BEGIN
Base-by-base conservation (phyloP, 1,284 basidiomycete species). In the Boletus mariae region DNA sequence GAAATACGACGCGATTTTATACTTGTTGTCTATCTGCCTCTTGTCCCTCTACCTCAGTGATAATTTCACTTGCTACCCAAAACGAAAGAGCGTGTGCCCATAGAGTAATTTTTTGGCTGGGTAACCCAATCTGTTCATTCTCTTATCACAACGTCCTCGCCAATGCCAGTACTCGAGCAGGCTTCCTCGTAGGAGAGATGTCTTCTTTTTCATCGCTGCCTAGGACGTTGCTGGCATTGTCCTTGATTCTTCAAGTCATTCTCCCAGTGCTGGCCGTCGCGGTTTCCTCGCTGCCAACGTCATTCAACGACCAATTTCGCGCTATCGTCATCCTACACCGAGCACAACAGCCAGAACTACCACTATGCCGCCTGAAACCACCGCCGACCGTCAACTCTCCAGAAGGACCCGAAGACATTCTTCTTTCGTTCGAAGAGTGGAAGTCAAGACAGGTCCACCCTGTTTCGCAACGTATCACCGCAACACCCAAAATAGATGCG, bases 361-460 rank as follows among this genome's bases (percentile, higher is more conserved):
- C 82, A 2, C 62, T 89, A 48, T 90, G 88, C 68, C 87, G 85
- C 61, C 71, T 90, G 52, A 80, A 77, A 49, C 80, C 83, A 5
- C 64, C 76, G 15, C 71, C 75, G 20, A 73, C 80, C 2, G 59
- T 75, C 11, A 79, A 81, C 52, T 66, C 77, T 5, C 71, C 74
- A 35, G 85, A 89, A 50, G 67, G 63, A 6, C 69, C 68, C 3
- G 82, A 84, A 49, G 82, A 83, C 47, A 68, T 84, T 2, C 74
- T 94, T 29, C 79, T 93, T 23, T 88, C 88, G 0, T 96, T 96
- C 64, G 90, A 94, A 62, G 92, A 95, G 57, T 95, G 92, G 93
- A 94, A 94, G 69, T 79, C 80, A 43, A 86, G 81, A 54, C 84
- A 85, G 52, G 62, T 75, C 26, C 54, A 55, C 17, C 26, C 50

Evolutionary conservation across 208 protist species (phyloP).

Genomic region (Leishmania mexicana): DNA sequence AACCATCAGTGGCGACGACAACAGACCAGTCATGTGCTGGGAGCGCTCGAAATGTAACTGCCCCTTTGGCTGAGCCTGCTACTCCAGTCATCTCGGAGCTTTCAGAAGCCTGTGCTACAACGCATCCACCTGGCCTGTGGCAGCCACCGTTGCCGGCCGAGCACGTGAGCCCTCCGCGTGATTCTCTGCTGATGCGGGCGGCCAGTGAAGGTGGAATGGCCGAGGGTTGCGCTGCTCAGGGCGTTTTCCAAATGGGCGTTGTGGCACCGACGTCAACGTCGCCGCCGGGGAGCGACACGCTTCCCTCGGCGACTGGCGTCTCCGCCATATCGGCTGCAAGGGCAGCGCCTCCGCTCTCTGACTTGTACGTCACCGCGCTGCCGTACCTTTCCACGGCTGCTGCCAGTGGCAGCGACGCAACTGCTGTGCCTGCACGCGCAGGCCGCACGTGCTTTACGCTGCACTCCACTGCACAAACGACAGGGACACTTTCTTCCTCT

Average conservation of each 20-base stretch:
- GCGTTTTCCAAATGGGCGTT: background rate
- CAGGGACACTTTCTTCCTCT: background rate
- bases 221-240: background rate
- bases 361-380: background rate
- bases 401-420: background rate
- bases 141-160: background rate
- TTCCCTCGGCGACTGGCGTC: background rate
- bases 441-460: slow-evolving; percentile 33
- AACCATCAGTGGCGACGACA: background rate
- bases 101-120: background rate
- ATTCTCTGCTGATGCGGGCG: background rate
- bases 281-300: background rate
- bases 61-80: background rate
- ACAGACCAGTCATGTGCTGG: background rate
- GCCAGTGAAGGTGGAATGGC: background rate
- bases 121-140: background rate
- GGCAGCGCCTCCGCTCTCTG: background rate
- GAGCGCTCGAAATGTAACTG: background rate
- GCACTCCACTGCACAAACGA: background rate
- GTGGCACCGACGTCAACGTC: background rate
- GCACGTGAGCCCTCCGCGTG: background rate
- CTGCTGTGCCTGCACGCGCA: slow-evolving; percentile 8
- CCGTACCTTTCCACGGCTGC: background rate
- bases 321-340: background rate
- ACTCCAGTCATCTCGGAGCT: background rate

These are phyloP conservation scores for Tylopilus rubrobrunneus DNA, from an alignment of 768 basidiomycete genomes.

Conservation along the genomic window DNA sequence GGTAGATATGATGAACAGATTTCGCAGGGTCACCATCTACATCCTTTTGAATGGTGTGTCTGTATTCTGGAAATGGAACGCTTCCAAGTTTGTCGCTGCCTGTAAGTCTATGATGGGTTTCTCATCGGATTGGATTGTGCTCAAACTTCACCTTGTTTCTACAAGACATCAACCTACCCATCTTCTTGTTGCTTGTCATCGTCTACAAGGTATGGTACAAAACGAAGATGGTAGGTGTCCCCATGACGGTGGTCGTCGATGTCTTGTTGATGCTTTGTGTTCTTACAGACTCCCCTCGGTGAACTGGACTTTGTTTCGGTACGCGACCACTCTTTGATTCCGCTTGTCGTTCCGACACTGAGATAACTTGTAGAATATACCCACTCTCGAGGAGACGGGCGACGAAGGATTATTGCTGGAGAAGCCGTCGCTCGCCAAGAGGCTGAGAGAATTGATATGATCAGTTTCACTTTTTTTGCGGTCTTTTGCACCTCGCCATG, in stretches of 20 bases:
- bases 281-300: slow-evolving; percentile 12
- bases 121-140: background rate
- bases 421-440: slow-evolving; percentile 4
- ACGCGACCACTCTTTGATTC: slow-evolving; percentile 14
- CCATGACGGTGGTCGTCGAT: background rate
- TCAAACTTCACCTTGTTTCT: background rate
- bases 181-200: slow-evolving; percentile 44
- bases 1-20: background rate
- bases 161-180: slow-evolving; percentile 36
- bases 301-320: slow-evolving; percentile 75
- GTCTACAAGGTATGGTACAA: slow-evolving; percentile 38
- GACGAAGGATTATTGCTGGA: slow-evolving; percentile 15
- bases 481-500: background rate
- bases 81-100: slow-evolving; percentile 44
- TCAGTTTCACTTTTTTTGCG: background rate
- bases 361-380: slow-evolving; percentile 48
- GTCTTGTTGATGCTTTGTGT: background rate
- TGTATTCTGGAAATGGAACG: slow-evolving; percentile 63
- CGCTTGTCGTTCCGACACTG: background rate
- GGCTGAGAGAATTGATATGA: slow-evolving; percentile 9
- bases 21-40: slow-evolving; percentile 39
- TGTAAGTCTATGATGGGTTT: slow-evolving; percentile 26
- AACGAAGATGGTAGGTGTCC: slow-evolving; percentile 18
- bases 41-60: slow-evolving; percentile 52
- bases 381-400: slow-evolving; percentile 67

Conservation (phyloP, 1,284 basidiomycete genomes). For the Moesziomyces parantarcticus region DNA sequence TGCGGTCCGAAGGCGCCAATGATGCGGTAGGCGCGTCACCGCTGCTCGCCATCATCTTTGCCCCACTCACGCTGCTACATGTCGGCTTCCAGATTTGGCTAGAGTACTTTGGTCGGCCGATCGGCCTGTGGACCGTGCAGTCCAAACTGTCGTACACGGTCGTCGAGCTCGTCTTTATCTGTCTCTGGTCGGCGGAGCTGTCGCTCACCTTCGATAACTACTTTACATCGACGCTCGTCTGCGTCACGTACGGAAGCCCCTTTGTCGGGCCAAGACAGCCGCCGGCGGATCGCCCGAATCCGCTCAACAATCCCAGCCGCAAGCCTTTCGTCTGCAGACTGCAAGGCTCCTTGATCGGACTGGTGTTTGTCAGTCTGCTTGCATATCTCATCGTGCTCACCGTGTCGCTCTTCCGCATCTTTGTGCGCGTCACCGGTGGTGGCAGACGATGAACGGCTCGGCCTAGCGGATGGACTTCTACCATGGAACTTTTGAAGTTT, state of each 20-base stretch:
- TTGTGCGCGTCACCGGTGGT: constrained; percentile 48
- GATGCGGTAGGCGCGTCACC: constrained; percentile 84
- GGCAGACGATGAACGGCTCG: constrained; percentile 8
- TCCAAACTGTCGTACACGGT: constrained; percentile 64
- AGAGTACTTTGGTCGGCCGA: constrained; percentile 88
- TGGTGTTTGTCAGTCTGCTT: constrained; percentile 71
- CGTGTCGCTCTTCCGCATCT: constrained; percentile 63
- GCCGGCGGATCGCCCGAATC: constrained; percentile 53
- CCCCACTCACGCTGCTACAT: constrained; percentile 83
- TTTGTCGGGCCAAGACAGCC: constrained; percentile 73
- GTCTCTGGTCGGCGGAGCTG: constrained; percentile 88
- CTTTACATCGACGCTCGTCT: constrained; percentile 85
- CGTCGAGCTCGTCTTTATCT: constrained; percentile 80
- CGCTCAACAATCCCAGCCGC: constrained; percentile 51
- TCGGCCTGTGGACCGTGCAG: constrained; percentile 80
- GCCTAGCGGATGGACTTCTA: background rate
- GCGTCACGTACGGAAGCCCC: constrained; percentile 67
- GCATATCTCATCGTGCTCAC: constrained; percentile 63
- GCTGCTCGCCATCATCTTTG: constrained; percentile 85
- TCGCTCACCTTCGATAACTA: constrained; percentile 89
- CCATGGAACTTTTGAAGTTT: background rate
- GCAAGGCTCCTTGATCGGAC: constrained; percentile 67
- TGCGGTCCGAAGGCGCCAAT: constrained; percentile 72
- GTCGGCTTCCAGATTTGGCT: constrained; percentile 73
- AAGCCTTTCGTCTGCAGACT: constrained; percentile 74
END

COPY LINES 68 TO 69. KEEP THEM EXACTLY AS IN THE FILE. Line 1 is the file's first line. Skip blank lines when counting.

- TTGTGCGCGTCACCGGTGGT: constrained; percentile 48
- GATGCGGTAGGCGCGTCACC: constrained; percentile 84